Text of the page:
I want to simply wait for the user to acknowledge a message by pressing Return. In bash, I am able to call

$ read


However, in sh (dash in my case), I get

$ read
sh: 1: read: arg count

It seems like I must provide an argument? Where does that difference come from?

  • I'd start by typing type read plus Return ... and if the output says something about a built-in you probably have the explanation right there. Other possible outputs would be the path to some binary, a function of the name or an alias of the name (hope I didn't forget one). According to the dash man page you have shell functions, builtin commands, and normal programs there. The builtin command would allow you to refer to the command (e.g. /bin/read) ... simply say command read. – 0xC0000022L Apr 20 '20 at 21:08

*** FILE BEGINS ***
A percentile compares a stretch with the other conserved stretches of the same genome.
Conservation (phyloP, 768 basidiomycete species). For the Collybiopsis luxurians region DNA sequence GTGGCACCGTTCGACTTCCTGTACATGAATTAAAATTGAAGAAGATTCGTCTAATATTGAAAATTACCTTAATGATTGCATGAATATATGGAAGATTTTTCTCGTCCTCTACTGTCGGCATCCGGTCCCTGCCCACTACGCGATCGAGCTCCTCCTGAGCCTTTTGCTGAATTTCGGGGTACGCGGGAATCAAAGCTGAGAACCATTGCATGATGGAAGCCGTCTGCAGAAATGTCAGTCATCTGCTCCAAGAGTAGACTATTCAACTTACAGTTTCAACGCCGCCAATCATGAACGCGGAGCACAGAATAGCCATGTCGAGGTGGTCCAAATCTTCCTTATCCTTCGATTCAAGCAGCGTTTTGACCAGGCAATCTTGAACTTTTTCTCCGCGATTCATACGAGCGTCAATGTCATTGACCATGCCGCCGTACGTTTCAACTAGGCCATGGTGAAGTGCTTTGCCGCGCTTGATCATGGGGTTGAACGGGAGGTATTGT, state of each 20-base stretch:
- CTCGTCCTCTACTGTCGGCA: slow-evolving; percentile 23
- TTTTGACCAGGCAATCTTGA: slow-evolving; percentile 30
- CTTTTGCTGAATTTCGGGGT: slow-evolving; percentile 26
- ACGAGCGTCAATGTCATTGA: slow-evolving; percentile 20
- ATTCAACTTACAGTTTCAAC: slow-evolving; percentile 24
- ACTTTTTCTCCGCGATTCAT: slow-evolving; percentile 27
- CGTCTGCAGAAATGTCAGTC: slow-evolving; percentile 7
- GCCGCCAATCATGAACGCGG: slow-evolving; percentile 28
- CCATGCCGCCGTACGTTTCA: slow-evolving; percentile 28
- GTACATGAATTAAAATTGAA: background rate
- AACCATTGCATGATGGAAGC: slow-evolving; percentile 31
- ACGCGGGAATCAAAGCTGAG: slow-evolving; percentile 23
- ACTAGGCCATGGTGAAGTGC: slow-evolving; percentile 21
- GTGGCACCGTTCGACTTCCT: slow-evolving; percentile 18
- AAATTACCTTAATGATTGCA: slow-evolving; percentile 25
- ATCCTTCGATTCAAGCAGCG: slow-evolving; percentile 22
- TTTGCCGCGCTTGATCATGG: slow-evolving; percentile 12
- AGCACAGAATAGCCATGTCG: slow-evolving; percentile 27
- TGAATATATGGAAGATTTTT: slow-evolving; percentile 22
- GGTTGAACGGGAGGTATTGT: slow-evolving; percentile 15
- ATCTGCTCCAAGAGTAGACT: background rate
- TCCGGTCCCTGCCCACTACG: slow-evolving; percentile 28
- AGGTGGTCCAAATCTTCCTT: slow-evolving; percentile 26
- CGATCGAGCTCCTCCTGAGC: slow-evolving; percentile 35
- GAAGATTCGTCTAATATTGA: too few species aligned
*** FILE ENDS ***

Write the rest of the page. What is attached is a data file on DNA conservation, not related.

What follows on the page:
The standard read utility takes at least one variable's name.

Some shell's read implementation uses a default variable, like REPLY, to store the read data if no name is supplied, but dash, aiming to be a POSIX compliant shell, does not (as it's not required to do so by the standard). The equivalent in the dash shell would be

read REPLY

The bash shell, even in its POSIX mode, does keep some non-POSIX features enabled. This is one of them, which means that read with no variable's name will work even if you run a bash --posix shell.

For a full list of things that happens when you enable POSIX mode in bash (which this question really isn't about), see https://www.gnu.org/software/bash/manual/html_node/Bash-POSIX-Mode.html

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